Date of Award
Doctor of Philosophy
In the following papers I propose to construct economic models that incorporate the disastrous effect of conﬂict. I model conﬂict theoretically in a Solow growth model and empirically in a GDP per worker growth model, in a civil war onset model and a model for civil war’s severity. The ﬁrst chapter theoretically and empirically analyzes economic growth with conﬂict in the context of the Mankiw et al. (1992) adaptation of the Solow growth model and the natural resource growth model by Sachs and Warner (1995). I incorporate a variable of capital destruction in the physical and human capital accumulation equations and derive coherent theoretical and empirical results. The second chapter considers the onset of civil war across all countries and speciﬁc subsamples of countries from 1970 to 2007. The onset of war is modeled using economic and ﬁnancial variables in addition to grievance variables from the political science literature to ascertain the extent to which ﬁnancial crises and hyperinﬂation can bring about civil war. I estimate using panel time-series logistic regression techniques and discover the risk of conﬂict in Africa, Asia, highly-indebted poor countries, and low income countries. Some civil wars are fought for government control and others are fought over local issues - both types of war are controlled for with their own determinants. The third chapter determines factors that signiﬁcantly affect the severity of civil wars from year to year. I employ the same IV/GMM estimation techniques from Chapter 1 to discover the role of ﬁnancial crises, hyperinﬂation, unemployment, and development assistance and aid in the severity of war.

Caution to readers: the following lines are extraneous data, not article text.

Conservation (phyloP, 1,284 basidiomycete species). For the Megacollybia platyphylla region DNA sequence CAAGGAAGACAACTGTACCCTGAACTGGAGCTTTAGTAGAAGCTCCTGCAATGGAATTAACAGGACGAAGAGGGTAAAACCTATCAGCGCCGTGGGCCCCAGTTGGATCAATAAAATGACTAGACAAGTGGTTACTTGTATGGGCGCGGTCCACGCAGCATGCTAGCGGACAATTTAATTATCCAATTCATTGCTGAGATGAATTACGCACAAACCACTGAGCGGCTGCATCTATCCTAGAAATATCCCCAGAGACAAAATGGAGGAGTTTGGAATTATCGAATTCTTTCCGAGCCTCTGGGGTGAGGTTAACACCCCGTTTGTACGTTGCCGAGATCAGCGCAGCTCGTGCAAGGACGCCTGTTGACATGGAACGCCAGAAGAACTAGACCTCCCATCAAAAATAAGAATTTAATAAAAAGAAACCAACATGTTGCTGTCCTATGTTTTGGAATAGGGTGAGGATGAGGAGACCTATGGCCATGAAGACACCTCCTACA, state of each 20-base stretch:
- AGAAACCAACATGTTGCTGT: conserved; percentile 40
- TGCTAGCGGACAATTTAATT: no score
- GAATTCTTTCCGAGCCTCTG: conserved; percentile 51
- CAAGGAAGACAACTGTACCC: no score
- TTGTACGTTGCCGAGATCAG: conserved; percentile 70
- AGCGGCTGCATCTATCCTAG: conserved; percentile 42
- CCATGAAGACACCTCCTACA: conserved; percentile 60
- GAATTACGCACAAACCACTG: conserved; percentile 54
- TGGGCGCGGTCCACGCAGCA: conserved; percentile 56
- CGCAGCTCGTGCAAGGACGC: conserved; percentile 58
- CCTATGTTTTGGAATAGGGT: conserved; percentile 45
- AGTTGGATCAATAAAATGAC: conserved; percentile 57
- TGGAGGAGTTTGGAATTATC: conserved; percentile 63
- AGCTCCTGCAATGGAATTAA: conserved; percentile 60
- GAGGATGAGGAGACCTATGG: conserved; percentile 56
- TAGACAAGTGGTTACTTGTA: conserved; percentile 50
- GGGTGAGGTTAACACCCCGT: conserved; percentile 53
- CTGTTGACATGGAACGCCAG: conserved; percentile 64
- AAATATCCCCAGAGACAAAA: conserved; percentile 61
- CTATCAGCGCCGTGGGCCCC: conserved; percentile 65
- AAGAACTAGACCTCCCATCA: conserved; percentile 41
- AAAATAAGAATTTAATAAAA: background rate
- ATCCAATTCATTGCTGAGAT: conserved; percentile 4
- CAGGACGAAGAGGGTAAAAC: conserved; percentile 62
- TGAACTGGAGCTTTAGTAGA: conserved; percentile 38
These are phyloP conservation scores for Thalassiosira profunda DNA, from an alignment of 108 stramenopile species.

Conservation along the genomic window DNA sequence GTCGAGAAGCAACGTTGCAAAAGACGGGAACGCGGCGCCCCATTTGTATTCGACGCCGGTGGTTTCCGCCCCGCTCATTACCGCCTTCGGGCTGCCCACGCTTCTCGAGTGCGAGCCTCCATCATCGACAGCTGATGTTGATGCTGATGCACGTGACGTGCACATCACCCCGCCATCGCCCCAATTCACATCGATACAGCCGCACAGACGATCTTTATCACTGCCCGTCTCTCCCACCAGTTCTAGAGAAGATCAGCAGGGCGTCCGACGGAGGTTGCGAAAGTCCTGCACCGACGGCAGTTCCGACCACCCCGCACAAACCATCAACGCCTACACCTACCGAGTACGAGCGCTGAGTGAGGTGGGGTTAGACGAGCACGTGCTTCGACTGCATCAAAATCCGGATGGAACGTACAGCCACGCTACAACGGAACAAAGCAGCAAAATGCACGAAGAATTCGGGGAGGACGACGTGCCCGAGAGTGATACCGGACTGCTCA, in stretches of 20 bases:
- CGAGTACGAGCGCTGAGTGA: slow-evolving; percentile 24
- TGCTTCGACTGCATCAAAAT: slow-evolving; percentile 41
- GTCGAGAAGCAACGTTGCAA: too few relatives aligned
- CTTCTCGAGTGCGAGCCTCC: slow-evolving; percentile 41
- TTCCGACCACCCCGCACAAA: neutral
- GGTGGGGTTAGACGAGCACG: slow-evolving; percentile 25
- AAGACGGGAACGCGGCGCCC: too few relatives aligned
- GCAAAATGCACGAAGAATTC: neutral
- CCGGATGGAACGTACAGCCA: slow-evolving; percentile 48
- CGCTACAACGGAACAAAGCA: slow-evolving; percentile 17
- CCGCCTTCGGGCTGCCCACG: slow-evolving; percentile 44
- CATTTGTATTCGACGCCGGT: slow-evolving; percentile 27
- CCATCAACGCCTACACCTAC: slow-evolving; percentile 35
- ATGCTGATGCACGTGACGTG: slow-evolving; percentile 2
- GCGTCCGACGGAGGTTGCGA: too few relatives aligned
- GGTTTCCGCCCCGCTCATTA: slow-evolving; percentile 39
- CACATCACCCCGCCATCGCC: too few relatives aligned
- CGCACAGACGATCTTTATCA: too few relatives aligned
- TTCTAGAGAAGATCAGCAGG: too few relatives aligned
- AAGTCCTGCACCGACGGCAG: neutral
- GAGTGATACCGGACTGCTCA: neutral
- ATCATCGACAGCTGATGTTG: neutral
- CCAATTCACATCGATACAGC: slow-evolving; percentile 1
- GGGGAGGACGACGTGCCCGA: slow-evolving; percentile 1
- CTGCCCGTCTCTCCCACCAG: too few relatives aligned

This dissertation is Open Access and may be downloaded by anyone.